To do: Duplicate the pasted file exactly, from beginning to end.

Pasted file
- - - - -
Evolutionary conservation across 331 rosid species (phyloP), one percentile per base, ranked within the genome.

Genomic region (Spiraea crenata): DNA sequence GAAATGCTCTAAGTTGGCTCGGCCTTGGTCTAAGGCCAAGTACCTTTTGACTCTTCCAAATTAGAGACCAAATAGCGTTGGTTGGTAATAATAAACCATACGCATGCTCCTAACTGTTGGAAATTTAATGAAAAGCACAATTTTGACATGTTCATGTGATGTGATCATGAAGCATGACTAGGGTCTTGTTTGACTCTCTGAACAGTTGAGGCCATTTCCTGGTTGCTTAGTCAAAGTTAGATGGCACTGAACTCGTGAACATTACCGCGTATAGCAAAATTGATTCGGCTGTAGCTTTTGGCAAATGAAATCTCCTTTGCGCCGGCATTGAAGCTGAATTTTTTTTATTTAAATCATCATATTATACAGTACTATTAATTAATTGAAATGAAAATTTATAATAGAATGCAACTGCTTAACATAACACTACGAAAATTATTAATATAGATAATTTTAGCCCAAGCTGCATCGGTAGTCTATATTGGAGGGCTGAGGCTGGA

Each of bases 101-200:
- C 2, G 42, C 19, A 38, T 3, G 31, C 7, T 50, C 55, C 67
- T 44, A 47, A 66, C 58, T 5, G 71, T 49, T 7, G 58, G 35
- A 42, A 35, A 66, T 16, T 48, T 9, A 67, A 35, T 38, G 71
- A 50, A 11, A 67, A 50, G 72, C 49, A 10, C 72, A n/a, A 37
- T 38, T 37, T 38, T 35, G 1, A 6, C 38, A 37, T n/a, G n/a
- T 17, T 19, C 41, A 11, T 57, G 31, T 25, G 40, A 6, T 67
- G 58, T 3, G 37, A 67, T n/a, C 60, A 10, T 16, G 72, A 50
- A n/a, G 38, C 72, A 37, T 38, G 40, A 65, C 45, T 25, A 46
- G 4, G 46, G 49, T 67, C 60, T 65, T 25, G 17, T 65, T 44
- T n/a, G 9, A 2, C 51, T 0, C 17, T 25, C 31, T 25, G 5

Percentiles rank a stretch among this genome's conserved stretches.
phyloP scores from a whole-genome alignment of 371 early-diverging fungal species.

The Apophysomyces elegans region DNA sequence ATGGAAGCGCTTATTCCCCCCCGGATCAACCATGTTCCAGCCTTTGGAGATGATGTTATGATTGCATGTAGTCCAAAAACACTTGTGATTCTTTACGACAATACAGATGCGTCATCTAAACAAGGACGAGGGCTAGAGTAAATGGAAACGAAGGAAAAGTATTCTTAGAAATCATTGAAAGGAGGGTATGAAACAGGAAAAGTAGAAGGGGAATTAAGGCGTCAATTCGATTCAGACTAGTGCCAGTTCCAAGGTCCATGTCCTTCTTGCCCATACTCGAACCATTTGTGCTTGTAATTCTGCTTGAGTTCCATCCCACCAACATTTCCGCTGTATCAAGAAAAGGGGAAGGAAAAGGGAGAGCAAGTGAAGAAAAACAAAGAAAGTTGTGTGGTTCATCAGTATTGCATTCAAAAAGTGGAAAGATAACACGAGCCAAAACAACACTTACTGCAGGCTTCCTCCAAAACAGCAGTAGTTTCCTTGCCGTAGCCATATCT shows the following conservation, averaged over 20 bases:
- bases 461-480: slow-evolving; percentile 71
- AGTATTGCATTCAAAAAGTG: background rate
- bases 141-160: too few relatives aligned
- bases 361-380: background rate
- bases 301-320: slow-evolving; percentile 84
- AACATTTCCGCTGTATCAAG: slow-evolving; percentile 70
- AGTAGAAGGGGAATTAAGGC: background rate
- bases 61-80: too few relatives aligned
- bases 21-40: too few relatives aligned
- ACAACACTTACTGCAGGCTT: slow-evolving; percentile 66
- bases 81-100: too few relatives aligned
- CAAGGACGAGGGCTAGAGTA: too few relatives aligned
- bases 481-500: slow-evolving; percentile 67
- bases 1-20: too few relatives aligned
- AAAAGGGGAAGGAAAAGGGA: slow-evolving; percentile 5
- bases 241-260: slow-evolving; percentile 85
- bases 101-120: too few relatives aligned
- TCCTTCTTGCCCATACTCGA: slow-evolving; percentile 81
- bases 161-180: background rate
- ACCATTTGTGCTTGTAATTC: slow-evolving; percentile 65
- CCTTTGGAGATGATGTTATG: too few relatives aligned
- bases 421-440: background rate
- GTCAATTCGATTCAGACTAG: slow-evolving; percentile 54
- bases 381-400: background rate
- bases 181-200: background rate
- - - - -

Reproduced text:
Evolutionary conservation across 331 rosid species (phyloP), one percentile per base, ranked within the genome.

Genomic region (Spiraea crenata): DNA sequence GAAATGCTCTAAGTTGGCTCGGCCTTGGTCTAAGGCCAAGTACCTTTTGACTCTTCCAAATTAGAGACCAAATAGCGTTGGTTGGTAATAATAAACCATACGCATGCTCCTAACTGTTGGAAATTTAATGAAAAGCACAATTTTGACATGTTCATGTGATGTGATCATGAAGCATGACTAGGGTCTTGTTTGACTCTCTGAACAGTTGAGGCCATTTCCTGGTTGCTTAGTCAAAGTTAGATGGCACTGAACTCGTGAACATTACCGCGTATAGCAAAATTGATTCGGCTGTAGCTTTTGGCAAATGAAATCTCCTTTGCGCCGGCATTGAAGCTGAATTTTTTTTATTTAAATCATCATATTATACAGTACTATTAATTAATTGAAATGAAAATTTATAATAGAATGCAACTGCTTAACATAACACTACGAAAATTATTAATATAGATAATTTTAGCCCAAGCTGCATCGGTAGTCTATATTGGAGGGCTGAGGCTGGA

Each of bases 101-200:
- C 2, G 42, C 19, A 38, T 3, G 31, C 7, T 50, C 55, C 67
- T 44, A 47, A 66, C 58, T 5, G 71, T 49, T 7, G 58, G 35
- A 42, A 35, A 66, T 16, T 48, T 9, A 67, A 35, T 38, G 71
- A 50, A 11, A 67, A 50, G 72, C 49, A 10, C 72, A n/a, A 37
- T 38, T 37, T 38, T 35, G 1, A 6, C 38, A 37, T n/a, G n/a
- T 17, T 19, C 41, A 11, T 57, G 31, T 25, G 40, A 6, T 67
- G 58, T 3, G 37, A 67, T n/a, C 60, A 10, T 16, G 72, A 50
- A n/a, G 38, C 72, A 37, T 38, G 40, A 65, C 45, T 25, A 46
- G 4, G 46, G 49, T 67, C 60, T 65, T 25, G 17, T 65, T 44
- T n/a, G 9, A 2, C 51, T 0, C 17, T 25, C 31, T 25, G 5

Percentiles rank a stretch among this genome's conserved stretches.
phyloP scores from a whole-genome alignment of 371 early-diverging fungal species.

The Apophysomyces elegans region DNA sequence ATGGAAGCGCTTATTCCCCCCCGGATCAACCATGTTCCAGCCTTTGGAGATGATGTTATGATTGCATGTAGTCCAAAAACACTTGTGATTCTTTACGACAATACAGATGCGTCATCTAAACAAGGACGAGGGCTAGAGTAAATGGAAACGAAGGAAAAGTATTCTTAGAAATCATTGAAAGGAGGGTATGAAACAGGAAAAGTAGAAGGGGAATTAAGGCGTCAATTCGATTCAGACTAGTGCCAGTTCCAAGGTCCATGTCCTTCTTGCCCATACTCGAACCATTTGTGCTTGTAATTCTGCTTGAGTTCCATCCCACCAACATTTCCGCTGTATCAAGAAAAGGGGAAGGAAAAGGGAGAGCAAGTGAAGAAAAACAAAGAAAGTTGTGTGGTTCATCAGTATTGCATTCAAAAAGTGGAAAGATAACACGAGCCAAAACAACACTTACTGCAGGCTTCCTCCAAAACAGCAGTAGTTTCCTTGCCGTAGCCATATCT shows the following conservation, averaged over 20 bases:
- bases 461-480: slow-evolving; percentile 71
- AGTATTGCATTCAAAAAGTG: background rate
- bases 141-160: too few relatives aligned
- bases 361-380: background rate
- bases 301-320: slow-evolving; percentile 84
- AACATTTCCGCTGTATCAAG: slow-evolving; percentile 70
- AGTAGAAGGGGAATTAAGGC: background rate
- bases 61-80: too few relatives aligned
- bases 21-40: too few relatives aligned
- ACAACACTTACTGCAGGCTT: slow-evolving; percentile 66
- bases 81-100: too few relatives aligned
- CAAGGACGAGGGCTAGAGTA: too few relatives aligned
- bases 481-500: slow-evolving; percentile 67
- bases 1-20: too few relatives aligned
- AAAAGGGGAAGGAAAAGGGA: slow-evolving; percentile 5
- bases 241-260: slow-evolving; percentile 85
- bases 101-120: too few relatives aligned
- TCCTTCTTGCCCATACTCGA: slow-evolving; percentile 81
- bases 161-180: background rate
- ACCATTTGTGCTTGTAATTC: slow-evolving; percentile 65
- CCTTTGGAGATGATGTTATG: too few relatives aligned
- bases 421-440: background rate
- GTCAATTCGATTCAGACTAG: slow-evolving; percentile 54
- bases 381-400: background rate
- bases 181-200: background rate